NC: When I returned to Porto in 2005 I enrolled on a photography course at The Portuguese Institute of Photography. During that period, I made my come back into to the local art scene, attending openings, discovering new people, and meeting those who were active influencers on the artistic scene at the time. All that energy pulled me back to the city and enhanced my desire to launch my own gallery space. My father helped me a lot during this period, when I found my first space, where I slowly started. It was a really small room inside an historic, very typical Porto building. The location could not be better, close to Miguel Bombarda where all the trendy galleries were… everything started then, with my gallery Reflexus. I had the space, I set a program with a few shows, and things started to happen. Quite intense years, endless hours, where I literally did everything, the true definition of a One Man Show!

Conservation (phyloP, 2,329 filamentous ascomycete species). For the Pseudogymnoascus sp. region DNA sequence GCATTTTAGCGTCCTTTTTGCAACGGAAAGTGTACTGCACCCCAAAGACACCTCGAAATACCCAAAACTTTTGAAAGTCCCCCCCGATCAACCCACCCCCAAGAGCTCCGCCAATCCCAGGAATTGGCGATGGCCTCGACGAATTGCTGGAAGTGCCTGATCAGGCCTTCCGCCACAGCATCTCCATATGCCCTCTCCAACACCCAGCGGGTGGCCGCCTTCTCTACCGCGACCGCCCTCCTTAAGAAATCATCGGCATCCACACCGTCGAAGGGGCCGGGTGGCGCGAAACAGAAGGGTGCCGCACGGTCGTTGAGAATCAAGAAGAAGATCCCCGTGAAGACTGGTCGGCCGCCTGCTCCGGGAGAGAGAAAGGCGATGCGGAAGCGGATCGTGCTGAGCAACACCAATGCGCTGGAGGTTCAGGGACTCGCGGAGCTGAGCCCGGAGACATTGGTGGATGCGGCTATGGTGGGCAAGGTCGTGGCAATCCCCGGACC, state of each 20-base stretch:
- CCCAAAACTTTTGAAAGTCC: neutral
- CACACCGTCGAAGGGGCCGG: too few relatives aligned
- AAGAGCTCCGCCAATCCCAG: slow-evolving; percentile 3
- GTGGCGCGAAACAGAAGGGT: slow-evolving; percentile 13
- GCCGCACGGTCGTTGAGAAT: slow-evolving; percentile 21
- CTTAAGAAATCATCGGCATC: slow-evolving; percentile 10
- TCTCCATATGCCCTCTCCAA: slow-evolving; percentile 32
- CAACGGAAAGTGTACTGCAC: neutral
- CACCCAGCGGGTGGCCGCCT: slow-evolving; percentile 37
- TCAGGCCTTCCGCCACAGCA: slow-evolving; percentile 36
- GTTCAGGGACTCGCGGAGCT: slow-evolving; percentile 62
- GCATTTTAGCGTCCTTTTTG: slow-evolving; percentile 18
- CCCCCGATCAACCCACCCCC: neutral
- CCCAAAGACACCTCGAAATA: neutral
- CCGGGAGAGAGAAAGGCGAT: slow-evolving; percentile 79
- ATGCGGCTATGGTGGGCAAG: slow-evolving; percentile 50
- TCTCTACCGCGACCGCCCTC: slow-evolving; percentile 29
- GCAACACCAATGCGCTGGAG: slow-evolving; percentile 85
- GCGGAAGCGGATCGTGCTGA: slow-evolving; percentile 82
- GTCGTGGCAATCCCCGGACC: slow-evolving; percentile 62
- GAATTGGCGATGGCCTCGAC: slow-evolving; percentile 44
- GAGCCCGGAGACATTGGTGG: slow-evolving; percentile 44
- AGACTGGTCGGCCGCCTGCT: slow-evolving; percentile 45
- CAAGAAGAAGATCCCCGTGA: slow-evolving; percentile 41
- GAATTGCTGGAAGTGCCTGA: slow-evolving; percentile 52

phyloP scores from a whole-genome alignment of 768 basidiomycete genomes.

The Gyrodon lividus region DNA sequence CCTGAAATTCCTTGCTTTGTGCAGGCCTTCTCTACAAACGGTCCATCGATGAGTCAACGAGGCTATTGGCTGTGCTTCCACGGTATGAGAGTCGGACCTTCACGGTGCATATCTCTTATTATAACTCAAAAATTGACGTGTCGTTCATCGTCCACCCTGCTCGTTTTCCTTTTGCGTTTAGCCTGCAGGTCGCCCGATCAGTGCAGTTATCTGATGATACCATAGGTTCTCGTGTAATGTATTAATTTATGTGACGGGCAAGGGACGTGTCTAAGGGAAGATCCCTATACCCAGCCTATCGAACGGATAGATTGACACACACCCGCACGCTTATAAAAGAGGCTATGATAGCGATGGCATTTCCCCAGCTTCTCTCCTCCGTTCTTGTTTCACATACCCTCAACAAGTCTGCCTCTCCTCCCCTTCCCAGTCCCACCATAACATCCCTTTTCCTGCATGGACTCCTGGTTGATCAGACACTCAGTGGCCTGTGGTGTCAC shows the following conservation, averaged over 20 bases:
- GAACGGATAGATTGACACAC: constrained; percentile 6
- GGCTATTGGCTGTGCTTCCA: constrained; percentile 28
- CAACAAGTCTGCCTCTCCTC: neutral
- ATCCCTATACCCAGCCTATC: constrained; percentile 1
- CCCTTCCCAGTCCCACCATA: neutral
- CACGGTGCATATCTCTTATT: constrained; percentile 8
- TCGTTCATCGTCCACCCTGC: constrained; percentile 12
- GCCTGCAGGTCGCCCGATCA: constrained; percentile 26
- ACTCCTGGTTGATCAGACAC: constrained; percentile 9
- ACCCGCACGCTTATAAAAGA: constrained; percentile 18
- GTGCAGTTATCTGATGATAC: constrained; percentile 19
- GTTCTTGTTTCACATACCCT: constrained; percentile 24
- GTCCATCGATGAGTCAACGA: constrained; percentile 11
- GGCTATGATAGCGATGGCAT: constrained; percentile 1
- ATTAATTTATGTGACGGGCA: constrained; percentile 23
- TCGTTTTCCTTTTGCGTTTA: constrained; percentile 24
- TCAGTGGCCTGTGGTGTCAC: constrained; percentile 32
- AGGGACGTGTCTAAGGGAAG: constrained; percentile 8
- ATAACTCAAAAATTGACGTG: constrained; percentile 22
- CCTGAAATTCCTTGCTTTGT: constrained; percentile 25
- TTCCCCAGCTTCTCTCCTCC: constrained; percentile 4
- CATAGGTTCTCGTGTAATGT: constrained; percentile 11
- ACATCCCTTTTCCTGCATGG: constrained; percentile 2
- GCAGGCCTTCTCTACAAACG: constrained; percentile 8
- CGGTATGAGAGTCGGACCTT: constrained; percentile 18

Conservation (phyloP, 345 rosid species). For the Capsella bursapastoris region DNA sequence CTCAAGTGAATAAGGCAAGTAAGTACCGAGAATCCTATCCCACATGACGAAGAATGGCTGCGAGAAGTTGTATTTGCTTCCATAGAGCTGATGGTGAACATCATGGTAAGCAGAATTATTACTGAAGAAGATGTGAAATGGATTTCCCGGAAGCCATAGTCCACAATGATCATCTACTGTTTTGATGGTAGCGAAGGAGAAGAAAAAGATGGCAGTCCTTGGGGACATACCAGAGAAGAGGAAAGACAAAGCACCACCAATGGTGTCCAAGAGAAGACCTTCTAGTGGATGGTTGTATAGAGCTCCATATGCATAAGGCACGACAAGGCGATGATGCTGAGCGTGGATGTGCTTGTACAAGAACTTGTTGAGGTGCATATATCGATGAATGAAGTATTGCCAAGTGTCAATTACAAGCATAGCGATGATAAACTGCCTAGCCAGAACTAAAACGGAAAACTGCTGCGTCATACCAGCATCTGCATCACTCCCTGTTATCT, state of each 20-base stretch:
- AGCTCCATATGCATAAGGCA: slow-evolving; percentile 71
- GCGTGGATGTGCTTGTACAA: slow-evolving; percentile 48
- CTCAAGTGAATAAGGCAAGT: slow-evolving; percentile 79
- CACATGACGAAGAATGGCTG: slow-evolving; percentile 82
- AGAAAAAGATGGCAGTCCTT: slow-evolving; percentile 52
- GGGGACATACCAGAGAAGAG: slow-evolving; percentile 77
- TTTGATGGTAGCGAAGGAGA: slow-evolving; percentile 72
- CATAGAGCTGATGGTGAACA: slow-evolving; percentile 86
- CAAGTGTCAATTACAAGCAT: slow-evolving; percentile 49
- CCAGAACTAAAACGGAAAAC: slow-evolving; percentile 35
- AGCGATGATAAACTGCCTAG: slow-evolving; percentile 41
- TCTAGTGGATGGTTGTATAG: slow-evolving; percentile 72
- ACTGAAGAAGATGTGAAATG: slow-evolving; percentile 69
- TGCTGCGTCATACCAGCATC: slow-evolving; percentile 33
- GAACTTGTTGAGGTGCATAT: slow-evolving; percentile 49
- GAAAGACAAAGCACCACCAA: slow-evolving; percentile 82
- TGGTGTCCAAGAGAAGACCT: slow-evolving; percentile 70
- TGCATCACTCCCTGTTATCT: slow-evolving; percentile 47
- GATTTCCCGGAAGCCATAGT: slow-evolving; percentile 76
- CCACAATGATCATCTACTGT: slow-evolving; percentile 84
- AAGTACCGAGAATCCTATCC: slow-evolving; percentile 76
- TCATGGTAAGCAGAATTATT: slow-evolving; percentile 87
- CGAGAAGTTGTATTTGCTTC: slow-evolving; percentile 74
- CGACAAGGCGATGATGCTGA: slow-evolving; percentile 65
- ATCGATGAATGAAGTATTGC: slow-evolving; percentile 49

I was always quite open in the way I look at art and artistic creation: beauty results from diversity and freedom; ultimately there is a space to be filled by each one of us, for our own ideas and expression. However, and simultaneously, I can be a bit elitist with my choices; I believe that to be an artist you have to have a big cut of attitude and a high level of commitment.


SP: I clearly remember that this opening at Reflexus was completely crowded… Can you describe what was going on with Porto’s art scene at the time?